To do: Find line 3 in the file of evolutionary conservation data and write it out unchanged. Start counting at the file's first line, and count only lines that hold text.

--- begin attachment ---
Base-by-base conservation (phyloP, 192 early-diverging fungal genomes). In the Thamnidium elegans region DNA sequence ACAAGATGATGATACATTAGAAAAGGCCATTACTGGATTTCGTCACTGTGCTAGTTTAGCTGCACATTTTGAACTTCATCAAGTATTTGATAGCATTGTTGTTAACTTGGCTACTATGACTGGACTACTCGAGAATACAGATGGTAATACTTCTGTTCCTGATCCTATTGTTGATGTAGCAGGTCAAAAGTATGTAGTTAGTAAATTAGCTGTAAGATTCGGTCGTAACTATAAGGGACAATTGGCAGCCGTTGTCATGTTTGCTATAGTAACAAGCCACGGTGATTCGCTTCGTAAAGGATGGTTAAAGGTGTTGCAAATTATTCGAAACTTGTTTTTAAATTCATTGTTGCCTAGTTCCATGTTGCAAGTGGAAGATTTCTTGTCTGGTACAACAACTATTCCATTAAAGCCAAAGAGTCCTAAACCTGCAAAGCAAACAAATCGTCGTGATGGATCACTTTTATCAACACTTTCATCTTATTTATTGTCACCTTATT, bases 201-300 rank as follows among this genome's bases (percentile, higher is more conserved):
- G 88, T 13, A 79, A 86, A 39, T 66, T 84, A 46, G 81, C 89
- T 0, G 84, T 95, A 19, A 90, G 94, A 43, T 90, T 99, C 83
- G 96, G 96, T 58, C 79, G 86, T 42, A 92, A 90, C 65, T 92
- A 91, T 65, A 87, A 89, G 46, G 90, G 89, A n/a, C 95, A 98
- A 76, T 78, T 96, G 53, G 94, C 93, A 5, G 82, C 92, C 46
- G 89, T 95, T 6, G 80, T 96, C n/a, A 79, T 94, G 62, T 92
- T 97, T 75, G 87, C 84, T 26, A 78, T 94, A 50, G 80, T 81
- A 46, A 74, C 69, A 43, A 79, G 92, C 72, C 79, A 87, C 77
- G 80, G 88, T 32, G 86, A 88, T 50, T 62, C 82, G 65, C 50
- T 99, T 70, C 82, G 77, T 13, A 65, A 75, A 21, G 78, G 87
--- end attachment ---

- T 0, G 84, T 95, A 19, A 90, G 94, A 43, T 90, T 99, C 83